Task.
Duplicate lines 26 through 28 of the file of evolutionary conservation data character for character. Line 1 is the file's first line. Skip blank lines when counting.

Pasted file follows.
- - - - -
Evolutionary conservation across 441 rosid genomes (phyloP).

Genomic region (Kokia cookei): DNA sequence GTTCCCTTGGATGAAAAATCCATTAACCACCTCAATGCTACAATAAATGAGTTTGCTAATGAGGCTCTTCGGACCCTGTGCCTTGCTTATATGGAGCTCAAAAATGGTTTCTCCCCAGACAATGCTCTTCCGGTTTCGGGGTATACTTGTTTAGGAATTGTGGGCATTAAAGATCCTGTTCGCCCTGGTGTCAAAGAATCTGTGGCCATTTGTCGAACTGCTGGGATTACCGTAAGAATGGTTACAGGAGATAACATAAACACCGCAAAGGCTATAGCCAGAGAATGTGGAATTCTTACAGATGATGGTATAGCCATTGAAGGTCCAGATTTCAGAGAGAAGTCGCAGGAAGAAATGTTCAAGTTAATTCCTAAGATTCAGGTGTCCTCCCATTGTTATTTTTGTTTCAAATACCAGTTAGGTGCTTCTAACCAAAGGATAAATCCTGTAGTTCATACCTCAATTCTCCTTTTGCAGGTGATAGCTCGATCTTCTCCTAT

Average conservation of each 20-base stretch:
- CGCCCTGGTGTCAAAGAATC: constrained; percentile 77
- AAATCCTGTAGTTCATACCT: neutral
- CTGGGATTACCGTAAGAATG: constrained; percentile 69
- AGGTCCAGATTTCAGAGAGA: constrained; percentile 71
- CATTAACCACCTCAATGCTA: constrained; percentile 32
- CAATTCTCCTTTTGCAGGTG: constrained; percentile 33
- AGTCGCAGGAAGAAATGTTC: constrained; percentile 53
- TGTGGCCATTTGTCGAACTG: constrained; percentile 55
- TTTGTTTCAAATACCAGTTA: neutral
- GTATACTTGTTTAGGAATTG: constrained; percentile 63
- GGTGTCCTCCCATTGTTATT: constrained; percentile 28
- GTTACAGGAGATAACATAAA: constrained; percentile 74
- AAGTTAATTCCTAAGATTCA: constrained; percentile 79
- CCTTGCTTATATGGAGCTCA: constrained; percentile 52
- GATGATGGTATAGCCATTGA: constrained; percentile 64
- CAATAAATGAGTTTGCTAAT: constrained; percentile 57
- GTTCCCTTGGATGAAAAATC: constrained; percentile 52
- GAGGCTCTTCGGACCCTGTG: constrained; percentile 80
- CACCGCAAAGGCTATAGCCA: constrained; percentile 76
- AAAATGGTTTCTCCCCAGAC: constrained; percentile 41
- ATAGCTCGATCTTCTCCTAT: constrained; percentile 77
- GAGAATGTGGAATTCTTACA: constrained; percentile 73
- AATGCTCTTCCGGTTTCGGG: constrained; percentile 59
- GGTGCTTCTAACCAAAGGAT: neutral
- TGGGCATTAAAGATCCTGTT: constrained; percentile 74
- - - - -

- AATGCTCTTCCGGTTTCGGG: constrained; percentile 59
- GGTGCTTCTAACCAAAGGAT: neutral
- TGGGCATTAAAGATCCTGTT: constrained; percentile 74